Rc2+ Kb6 55. Kc3 Ra3+ 56. Kb4 Rd3 57. Nf8 Rd4+ 58. Kb3 Nf5 59. Kc3 Ne3 60. Re2
Nd5+ 61. Kc2 Rc4+ 62. Kb3 Rc3+ 63. Kb2 Rc7 64. Rd2 Rb7 65. Ne6 Kc6+ 66. Kc1 Ra7
67. Ng5 Nf6 68. Re2 Kd5 69. Kb2 Rb7+ 70. Kc2 Ra7 71. Kb2 Rb7+ 72. Ka1 Rb4 73.
a3 Rd4 74. Kb2 Rd3 75. a4 h6 76. Nf7 e4 77. fxe4+ (77. a5 e3 78. a6 Nd7 79. a7
Nb6 80. Rc2 Rd4 $14) 77... Nxe4 78. Nxh6 Rd4 79. a5 Ra4 80. Ng8 Kd4 $1 81. Ne7
Kd3 82. Rc2 (82. Re1 Rxa5 83. Nxg6 Rb5+ 84. Kc1 Rc5+ 85. Kb2 Rb5+ $11) 82...
Rxa5 83. Nxg6 Ra2+ $1 84. Kxa2 Kxc2 85. h4 Nf6 {The black king and the knight
will easily mop up the pawns as the white king is stranded on the other wing.}


Wei Yi missed his chance of winning the game and becoming the joint leader in the Masters section

Adhiban's support team: his father and his second Vishnu Prasanna are relieved that the game ended in a draw!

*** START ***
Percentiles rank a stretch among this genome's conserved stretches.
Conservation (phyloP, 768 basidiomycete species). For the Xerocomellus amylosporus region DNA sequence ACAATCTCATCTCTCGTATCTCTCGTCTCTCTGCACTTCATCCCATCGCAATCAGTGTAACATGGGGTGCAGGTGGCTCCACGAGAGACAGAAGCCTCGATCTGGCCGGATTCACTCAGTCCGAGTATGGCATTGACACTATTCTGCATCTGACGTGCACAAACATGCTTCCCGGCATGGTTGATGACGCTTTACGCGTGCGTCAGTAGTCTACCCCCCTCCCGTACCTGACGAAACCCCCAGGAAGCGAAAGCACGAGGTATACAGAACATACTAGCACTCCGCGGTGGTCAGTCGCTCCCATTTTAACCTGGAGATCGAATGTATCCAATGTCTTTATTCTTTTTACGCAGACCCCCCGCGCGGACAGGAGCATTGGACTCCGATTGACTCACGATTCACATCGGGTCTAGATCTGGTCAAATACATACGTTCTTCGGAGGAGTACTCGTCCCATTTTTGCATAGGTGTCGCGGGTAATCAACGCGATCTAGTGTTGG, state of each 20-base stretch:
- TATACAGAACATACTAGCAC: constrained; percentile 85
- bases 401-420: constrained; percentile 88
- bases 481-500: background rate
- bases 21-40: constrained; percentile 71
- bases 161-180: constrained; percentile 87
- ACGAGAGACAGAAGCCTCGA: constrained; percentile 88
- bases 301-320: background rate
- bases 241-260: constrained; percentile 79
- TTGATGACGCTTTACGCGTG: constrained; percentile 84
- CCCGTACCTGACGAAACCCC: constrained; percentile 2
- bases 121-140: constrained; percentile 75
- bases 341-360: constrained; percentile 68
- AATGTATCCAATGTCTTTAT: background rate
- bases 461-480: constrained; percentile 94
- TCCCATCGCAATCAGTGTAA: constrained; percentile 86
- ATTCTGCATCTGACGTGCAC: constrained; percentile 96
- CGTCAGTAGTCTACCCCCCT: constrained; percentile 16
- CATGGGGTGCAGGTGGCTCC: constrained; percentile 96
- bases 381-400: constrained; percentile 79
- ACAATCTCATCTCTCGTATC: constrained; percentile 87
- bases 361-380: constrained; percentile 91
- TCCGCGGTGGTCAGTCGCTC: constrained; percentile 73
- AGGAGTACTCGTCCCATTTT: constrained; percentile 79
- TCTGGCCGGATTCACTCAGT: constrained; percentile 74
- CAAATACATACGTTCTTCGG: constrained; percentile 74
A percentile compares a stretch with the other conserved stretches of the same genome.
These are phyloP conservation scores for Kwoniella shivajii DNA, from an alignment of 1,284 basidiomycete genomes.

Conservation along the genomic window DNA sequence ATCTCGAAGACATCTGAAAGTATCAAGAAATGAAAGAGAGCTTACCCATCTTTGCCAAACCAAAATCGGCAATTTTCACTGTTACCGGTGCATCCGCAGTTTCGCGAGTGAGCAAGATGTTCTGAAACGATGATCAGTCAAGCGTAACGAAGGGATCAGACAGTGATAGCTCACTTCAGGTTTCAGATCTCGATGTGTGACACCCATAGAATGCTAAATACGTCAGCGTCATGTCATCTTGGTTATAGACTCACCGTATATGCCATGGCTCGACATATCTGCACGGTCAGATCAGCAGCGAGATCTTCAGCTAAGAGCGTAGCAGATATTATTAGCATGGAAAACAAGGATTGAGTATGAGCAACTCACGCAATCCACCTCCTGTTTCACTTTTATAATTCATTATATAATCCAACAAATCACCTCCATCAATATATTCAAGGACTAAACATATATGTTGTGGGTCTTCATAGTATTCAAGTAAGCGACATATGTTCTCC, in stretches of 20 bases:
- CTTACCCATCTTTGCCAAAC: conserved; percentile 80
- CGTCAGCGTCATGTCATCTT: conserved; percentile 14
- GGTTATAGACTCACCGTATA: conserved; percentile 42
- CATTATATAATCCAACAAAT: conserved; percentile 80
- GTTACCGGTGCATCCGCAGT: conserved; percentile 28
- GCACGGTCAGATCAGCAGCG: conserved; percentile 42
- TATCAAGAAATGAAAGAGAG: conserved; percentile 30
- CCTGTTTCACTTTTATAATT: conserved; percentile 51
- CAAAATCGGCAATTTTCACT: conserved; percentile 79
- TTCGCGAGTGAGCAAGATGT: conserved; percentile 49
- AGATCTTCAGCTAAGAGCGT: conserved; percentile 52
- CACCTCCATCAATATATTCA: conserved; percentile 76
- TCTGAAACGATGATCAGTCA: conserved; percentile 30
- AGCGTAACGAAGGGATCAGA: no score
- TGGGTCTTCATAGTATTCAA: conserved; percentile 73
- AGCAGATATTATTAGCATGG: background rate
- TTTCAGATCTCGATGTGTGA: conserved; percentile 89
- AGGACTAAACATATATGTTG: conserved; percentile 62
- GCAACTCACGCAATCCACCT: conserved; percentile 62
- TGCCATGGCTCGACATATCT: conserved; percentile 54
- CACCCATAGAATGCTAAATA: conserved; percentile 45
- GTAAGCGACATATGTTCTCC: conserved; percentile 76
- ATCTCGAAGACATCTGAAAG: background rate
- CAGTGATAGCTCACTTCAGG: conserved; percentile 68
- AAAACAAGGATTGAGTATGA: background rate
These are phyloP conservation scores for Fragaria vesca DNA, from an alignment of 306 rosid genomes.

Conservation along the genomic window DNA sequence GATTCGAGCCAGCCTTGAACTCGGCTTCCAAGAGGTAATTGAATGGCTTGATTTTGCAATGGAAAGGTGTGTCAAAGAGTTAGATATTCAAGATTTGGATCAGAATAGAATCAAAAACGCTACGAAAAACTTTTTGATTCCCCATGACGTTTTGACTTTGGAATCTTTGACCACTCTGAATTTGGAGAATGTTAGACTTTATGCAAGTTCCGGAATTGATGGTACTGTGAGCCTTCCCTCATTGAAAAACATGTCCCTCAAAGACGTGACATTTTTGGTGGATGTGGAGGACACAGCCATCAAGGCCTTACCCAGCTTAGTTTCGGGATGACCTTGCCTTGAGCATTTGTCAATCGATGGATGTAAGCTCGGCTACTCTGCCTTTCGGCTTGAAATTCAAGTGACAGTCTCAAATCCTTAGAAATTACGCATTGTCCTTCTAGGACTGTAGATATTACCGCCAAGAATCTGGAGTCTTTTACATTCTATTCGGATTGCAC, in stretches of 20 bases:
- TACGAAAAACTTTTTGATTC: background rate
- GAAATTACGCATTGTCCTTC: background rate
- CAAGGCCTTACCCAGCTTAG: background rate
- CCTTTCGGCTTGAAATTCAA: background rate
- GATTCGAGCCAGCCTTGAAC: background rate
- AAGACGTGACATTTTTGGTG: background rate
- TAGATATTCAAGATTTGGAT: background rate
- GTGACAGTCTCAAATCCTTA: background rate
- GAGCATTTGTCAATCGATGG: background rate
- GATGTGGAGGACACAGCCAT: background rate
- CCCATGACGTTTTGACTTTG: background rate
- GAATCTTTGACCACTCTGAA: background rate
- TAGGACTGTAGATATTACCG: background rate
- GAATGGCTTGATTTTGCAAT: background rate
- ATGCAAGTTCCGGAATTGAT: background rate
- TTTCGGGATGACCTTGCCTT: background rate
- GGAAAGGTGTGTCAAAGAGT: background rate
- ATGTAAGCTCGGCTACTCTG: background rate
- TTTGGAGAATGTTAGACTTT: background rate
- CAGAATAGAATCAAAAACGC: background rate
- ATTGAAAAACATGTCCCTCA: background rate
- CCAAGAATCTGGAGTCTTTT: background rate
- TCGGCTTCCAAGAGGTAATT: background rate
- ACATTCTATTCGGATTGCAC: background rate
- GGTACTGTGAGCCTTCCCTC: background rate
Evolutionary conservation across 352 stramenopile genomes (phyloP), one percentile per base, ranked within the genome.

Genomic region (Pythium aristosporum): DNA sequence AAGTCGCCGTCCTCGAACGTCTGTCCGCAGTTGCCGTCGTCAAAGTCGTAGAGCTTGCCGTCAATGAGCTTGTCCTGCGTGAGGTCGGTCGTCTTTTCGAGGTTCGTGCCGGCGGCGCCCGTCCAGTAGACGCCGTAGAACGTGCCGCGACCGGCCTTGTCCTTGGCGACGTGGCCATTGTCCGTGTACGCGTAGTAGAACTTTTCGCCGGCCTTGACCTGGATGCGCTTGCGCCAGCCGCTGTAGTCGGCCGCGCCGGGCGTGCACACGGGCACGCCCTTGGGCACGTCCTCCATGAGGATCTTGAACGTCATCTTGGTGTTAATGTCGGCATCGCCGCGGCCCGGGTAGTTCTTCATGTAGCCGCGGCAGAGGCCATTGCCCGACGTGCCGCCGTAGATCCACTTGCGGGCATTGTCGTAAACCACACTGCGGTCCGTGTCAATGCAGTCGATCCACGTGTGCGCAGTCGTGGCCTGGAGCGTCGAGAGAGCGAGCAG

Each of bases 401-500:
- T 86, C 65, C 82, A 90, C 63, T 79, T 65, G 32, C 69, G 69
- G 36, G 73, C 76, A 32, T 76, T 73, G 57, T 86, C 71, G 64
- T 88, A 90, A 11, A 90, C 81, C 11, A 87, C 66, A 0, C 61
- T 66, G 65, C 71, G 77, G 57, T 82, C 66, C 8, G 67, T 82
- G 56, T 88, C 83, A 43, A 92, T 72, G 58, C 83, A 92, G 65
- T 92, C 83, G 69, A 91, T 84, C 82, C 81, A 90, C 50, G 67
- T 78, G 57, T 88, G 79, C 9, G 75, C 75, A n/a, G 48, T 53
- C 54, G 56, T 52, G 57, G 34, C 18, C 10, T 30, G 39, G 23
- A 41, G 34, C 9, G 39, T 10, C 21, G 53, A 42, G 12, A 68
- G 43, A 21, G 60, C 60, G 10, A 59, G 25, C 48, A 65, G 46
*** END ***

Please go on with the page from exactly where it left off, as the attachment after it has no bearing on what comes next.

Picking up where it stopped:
Harikrishna was almost lost against Ian Nepomniachtchi, but just like Adhiban, he too hung in there and did not let the Russian get the full point!

Ian's opening play had been excellent and here he has a chance to finish off his opponent. Can you find the winning move?
[Event "79th Tata Steel Chess 2017-Masters"]
[Site "Wijk aan Zee"]
[Date "2017.01.24"]
[Round "9"]
[White "Nepomniachtchi, Ian"]
[Black "Harikrishna, Pentala"]
[Result "1/2-1/2"]
[ECO "A17"]
[WhiteElo "2767"]
[BlackElo "2766"]
[Annotator "Sagar Shah"]
[PlyCount "157"]
[EventDate "2017.??.??"]
1. Nf3 Nf6 2. c4 c5 3. Nc3 d5 4. cxd5 Nxd5 5. e3 e6 6. Nxd5 exd5 7. b4 $5 {
This was played in the game between Anton Guijarro and Salem Saleh at the Lake